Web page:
Walking while holding a hot drink comes with a hazard – spilling it on the floor and yourself. But this relatively everyday activity can also teach us about a far larger natural hazard too.
Earthquakes occur when tectonic plate boundaries suddenly move, grinding against each other as huge amounts of tension stored in them is released.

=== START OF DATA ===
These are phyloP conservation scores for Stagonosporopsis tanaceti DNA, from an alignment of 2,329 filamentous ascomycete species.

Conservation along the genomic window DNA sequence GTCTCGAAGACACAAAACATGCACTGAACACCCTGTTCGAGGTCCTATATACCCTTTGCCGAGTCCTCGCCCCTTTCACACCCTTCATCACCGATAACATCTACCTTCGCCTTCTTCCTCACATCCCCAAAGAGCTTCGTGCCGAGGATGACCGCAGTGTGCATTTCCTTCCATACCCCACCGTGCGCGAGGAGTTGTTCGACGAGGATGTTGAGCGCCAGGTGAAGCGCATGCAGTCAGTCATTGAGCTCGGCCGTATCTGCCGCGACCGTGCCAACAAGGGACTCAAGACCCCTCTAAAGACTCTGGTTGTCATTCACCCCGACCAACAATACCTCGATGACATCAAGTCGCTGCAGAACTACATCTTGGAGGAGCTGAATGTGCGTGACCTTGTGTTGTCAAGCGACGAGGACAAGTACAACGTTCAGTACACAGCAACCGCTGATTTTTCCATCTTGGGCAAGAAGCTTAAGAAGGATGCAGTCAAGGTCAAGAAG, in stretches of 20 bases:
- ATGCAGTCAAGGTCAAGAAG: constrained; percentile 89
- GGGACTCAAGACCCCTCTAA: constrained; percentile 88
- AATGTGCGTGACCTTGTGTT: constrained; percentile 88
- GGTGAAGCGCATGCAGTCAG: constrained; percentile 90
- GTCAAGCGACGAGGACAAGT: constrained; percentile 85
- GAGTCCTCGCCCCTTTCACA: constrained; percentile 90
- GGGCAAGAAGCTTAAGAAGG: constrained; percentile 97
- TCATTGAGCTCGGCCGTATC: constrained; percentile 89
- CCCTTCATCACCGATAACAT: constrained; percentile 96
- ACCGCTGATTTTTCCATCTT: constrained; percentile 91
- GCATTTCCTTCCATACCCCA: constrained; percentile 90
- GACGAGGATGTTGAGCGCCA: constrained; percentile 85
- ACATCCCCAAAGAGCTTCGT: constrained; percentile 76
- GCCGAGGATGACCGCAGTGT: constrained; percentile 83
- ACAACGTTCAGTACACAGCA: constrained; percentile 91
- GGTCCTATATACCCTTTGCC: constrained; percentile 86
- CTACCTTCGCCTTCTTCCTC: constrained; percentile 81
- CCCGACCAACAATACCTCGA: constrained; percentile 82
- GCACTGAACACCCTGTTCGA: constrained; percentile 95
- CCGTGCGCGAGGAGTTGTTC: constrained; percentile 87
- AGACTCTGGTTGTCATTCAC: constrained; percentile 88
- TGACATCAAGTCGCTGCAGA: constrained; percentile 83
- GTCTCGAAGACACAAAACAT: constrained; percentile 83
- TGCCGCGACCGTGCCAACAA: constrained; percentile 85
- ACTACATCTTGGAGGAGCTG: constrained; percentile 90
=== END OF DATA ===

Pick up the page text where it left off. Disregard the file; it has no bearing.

The resulting shaking can vary from simply rattling a few plates and sending ornaments spilling off shelves to the floor, to bringing entire buildings crashing to the ground.
But in even the biggest earthquakes some buildings escape relatively unscathed. When Mexico City was hit by a magnitude eight earthquake in 1985, around 412 multi-storey buildings collapsed.